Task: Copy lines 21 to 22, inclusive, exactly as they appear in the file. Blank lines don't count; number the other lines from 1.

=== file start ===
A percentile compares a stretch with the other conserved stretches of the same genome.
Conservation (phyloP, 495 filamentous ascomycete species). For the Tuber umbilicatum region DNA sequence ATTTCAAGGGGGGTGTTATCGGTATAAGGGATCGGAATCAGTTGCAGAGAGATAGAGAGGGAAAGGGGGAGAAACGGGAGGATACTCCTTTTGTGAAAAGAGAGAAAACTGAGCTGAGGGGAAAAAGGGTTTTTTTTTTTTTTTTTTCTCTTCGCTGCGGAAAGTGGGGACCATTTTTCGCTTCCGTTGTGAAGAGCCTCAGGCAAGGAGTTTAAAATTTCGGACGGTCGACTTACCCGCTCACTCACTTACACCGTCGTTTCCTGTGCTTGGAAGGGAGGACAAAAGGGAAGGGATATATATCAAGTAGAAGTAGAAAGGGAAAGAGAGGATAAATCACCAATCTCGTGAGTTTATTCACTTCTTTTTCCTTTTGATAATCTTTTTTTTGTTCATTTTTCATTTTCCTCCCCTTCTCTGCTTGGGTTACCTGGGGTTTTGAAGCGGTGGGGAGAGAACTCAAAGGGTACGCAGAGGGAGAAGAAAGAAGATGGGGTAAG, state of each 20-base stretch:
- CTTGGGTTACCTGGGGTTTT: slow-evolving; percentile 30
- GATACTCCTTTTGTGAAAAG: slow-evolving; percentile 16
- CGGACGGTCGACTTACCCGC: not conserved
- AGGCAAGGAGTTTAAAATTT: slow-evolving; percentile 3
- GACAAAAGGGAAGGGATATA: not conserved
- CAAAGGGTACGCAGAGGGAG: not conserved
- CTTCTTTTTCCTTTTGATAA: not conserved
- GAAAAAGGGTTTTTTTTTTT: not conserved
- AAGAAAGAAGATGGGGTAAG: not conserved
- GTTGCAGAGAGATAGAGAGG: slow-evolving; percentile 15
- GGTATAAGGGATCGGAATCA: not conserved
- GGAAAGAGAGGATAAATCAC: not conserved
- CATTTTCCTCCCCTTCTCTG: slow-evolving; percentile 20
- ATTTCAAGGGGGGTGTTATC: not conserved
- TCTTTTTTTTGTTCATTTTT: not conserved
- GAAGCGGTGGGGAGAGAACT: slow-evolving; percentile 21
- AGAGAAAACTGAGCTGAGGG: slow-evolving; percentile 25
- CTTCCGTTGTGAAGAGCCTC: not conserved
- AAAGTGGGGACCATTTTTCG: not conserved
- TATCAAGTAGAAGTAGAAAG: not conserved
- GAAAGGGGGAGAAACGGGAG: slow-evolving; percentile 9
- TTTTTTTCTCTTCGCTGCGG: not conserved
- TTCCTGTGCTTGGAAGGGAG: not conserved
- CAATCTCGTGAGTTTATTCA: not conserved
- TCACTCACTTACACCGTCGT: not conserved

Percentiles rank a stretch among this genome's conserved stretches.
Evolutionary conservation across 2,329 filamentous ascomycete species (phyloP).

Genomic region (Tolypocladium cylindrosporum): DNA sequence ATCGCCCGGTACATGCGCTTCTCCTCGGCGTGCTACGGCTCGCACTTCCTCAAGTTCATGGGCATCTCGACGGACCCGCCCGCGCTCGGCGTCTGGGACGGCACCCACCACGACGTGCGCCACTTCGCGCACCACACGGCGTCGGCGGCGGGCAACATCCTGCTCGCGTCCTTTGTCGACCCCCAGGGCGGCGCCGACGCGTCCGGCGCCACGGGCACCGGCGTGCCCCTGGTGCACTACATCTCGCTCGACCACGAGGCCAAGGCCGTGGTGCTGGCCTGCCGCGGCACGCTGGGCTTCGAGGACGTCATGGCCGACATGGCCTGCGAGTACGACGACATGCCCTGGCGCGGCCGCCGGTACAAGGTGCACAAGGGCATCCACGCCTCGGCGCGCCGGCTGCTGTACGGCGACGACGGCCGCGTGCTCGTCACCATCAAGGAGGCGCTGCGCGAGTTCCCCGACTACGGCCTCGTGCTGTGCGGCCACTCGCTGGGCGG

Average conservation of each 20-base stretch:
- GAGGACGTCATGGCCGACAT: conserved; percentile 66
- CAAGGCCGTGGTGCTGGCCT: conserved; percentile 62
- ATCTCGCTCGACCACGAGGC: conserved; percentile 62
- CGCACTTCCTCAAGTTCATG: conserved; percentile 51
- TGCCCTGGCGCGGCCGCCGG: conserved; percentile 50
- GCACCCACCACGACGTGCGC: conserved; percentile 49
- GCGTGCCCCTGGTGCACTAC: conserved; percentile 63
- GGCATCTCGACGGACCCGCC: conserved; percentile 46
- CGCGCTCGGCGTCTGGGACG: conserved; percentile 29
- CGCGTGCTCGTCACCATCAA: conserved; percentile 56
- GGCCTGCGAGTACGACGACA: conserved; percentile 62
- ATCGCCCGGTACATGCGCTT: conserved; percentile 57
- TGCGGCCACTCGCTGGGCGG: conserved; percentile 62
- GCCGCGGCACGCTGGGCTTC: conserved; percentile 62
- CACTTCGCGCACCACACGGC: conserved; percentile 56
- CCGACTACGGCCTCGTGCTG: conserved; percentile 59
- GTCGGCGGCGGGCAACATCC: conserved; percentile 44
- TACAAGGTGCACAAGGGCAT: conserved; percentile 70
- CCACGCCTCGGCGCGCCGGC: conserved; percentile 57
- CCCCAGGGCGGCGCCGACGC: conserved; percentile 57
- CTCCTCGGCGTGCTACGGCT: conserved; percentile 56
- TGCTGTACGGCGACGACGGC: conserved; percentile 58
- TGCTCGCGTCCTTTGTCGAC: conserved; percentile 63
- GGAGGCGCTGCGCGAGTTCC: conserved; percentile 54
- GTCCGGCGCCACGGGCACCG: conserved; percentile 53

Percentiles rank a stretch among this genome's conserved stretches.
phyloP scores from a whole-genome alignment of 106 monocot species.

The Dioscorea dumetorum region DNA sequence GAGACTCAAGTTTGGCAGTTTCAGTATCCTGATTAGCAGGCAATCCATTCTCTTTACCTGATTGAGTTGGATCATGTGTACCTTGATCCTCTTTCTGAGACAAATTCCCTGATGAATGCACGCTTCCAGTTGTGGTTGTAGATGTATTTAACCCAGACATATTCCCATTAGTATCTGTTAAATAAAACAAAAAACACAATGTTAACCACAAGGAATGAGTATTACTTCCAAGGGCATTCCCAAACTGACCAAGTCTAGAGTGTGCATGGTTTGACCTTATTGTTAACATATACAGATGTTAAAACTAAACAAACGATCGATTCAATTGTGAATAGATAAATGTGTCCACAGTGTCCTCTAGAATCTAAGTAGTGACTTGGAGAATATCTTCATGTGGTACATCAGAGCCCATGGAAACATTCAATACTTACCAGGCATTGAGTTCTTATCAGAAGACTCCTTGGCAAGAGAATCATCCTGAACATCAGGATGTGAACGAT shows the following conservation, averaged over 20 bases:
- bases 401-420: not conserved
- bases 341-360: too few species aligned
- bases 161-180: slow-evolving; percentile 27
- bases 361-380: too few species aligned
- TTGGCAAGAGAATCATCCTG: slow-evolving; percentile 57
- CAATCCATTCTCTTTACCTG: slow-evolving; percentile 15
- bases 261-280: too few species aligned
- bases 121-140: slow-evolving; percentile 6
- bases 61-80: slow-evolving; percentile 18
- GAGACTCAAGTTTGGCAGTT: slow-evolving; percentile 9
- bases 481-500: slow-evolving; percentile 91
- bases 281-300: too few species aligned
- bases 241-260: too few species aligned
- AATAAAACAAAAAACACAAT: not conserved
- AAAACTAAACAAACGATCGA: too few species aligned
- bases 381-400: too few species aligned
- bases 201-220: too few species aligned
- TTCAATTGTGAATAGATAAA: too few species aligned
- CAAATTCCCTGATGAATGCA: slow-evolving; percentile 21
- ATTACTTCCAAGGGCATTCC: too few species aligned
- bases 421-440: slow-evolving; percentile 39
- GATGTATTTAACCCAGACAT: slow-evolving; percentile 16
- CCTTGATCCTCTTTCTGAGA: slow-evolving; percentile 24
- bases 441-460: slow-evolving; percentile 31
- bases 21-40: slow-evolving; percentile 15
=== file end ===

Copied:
- AAAGTGGGGACCATTTTTCG: not conserved
- TATCAAGTAGAAGTAGAAAG: not conserved